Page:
The TOMRA COM XRT 300/FR is the latest step in TOMRA’s long-term diamond sector strategy, Geoffrey Madderson, Diamond Segment Manager for TOMRA Sorting Mining.

“We always had this clear objective, but the technology just didn’t exist,” he said. “We knew that to achieve our goal, we would need extremely advanced sensor technology. We have been working in-house on the development the new ultra-high resolution sensor more than five years, and now we are able to close the loop: the COM XRT 300/FR is the last piece within our recovery process, covering the final recovery and sort house applications to produce an ultra-high diamond-by-weight concentrate.”

TOMRA says its holistic approach and unique offering has earned a strong market trust in its XRT technology. As a result, the first three TOMRA COM XRT 300/FR sorters produced have already been sold to customers, all of whom purchased the machines on the back of their experience of previous TOMRA sorters.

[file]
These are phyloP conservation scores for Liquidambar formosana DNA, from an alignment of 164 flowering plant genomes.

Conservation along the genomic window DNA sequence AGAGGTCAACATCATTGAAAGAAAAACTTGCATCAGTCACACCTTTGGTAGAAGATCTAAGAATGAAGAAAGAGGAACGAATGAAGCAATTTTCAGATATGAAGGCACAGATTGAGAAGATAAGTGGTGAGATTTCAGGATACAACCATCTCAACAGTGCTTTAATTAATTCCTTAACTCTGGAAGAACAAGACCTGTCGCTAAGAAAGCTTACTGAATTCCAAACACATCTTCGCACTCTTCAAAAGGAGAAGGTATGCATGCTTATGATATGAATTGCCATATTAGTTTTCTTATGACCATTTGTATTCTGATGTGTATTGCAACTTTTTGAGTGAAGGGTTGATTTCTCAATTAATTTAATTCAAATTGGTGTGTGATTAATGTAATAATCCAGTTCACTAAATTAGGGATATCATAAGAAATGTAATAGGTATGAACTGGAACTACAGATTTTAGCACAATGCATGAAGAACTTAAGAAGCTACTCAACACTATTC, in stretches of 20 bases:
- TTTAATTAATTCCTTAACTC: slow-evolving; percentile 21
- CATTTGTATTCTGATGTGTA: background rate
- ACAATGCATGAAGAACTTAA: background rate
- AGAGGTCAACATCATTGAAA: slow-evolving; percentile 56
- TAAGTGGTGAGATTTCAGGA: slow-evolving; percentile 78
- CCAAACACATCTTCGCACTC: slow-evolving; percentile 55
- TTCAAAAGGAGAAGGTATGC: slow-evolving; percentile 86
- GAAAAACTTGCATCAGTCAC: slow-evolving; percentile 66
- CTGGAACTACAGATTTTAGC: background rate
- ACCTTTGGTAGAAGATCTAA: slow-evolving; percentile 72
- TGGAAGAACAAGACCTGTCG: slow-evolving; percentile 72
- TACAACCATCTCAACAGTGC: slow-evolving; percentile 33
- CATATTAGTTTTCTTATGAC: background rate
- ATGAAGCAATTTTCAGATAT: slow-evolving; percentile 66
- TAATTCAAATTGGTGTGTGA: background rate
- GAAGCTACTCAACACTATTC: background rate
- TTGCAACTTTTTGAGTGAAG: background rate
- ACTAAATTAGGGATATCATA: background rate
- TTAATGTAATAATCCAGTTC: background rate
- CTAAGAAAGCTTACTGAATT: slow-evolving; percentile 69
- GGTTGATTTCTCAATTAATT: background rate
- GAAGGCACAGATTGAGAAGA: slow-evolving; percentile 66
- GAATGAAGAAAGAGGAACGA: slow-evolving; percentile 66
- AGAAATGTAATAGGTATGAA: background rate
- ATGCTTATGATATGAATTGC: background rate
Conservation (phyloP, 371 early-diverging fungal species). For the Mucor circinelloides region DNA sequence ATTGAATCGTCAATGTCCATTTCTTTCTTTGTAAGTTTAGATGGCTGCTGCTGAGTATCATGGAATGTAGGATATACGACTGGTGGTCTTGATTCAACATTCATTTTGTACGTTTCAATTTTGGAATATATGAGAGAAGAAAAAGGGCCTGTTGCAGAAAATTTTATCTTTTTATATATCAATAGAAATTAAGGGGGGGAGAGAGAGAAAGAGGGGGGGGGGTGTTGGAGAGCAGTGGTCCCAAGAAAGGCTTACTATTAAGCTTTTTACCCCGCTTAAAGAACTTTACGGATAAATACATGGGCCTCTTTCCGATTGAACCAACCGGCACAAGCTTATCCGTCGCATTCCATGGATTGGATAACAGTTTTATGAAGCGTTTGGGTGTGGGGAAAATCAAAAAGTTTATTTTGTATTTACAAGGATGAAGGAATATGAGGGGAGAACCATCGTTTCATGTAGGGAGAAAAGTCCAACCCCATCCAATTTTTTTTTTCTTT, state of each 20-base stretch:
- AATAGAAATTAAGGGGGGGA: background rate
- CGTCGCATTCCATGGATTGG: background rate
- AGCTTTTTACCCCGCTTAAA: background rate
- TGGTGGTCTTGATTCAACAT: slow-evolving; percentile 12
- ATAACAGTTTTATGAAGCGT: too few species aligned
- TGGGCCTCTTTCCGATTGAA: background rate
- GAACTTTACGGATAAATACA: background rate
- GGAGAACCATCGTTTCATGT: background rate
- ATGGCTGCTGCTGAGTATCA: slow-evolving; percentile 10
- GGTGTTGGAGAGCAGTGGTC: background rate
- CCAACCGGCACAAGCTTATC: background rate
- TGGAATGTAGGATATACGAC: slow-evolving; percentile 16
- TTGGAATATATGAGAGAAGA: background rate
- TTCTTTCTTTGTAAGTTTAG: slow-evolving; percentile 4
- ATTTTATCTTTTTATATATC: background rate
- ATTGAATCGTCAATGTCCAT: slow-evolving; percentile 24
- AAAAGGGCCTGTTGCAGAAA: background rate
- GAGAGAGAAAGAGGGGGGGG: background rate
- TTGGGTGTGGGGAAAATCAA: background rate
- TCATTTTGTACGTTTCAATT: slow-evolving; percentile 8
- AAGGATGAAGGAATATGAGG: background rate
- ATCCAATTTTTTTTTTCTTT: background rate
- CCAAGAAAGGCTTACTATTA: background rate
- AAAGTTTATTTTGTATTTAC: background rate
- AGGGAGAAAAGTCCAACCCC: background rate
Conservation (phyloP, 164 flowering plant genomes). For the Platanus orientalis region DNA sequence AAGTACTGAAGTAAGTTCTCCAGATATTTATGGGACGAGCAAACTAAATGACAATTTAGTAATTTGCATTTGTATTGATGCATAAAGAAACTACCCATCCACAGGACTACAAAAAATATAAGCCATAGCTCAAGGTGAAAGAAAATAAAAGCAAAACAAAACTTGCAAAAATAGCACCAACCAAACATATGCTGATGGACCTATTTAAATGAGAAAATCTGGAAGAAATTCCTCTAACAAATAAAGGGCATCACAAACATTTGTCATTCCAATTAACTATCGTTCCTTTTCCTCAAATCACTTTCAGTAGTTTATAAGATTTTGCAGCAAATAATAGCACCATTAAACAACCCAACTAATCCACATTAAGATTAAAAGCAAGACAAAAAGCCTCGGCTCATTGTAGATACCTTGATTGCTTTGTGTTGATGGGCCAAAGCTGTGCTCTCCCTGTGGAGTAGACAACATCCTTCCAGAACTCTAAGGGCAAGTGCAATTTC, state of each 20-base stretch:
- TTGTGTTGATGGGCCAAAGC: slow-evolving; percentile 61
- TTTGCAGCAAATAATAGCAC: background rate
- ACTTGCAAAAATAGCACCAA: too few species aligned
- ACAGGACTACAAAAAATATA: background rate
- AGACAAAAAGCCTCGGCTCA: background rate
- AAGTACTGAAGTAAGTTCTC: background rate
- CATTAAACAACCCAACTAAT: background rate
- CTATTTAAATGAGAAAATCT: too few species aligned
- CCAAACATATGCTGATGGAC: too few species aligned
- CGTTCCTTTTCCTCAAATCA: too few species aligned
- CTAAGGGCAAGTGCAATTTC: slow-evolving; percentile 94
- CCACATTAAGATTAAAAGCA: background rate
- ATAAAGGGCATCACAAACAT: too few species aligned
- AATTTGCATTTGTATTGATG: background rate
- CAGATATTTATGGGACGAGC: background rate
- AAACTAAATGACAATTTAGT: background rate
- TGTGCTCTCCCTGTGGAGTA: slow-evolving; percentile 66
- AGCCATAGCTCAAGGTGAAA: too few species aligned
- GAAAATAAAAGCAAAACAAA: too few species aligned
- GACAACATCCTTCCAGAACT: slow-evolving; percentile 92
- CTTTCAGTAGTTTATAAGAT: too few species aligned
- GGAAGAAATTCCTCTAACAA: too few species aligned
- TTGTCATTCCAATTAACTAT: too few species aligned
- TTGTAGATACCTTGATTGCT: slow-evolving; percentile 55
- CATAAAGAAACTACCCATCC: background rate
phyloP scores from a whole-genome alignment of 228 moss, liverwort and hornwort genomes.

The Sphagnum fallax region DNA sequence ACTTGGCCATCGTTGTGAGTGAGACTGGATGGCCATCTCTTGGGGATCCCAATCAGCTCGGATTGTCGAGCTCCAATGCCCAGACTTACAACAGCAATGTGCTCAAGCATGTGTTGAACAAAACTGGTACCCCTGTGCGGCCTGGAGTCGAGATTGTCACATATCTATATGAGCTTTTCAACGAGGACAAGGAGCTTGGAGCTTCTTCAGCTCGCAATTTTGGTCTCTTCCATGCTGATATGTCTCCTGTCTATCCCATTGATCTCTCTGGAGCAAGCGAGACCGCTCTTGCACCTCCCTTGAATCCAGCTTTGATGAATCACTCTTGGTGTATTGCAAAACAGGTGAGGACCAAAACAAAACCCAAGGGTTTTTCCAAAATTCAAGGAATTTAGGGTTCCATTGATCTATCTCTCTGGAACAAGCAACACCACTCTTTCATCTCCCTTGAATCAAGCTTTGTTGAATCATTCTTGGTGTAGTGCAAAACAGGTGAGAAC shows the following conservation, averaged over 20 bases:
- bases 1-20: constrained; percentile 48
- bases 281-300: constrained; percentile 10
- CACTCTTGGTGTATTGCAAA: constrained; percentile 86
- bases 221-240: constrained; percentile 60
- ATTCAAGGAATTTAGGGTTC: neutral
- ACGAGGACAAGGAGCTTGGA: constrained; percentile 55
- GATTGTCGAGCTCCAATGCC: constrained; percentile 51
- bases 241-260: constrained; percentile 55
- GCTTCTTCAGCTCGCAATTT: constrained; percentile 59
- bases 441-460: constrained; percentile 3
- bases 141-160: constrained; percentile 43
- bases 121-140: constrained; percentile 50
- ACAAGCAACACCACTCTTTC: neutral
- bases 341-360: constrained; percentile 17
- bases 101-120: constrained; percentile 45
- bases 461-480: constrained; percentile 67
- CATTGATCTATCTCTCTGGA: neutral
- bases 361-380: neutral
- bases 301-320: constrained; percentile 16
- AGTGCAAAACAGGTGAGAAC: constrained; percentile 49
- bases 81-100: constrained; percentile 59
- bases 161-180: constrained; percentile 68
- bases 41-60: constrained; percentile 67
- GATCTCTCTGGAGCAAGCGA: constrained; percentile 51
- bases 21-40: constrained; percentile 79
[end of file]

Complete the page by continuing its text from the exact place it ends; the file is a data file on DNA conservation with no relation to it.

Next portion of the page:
The makeup of the TOMRA COM XRT 300/FR sorters sees input material evenly fed via a vibration feeder onto a conveyor belt. An electric X-ray tube creates a broad-band radiation, which penetrates the material and provides spectral absorption information. This is measured with an X-ray camera using DUOLINE® sensor technology, which focuses on a single, constant property of the material, density, it explained.

The advanced ultra-high resolution sensor information is processed and analysed by our TOMRA’s new Image Processing Pipeline to provide a detailed “density image” of the material, allowing it to be separated into high- and low-density fractions. If diamonds are detected, it commands the control unit to open the appropriate valves of the ejection module at the end of the conveyor belt. The detected diamonds are separated from the material flow by jets of compressed air. The sorted material is divided into two fractions in the separation chamber.

The tight tolerances and accurate alignment of the new ultra-high resolution sensor results in a high-quality picture that ensures a clear discrimination between diamonds and low-density materials down to 2 mm, according to TOMRA. The sorter features high-speed valves with a fine nozzle pitch, which significantly reduces non-diamond material in the concentrate. The result is ultra-high diamond-by-weight concentrate with a guaranteed recovery of more than 99%, the company claims.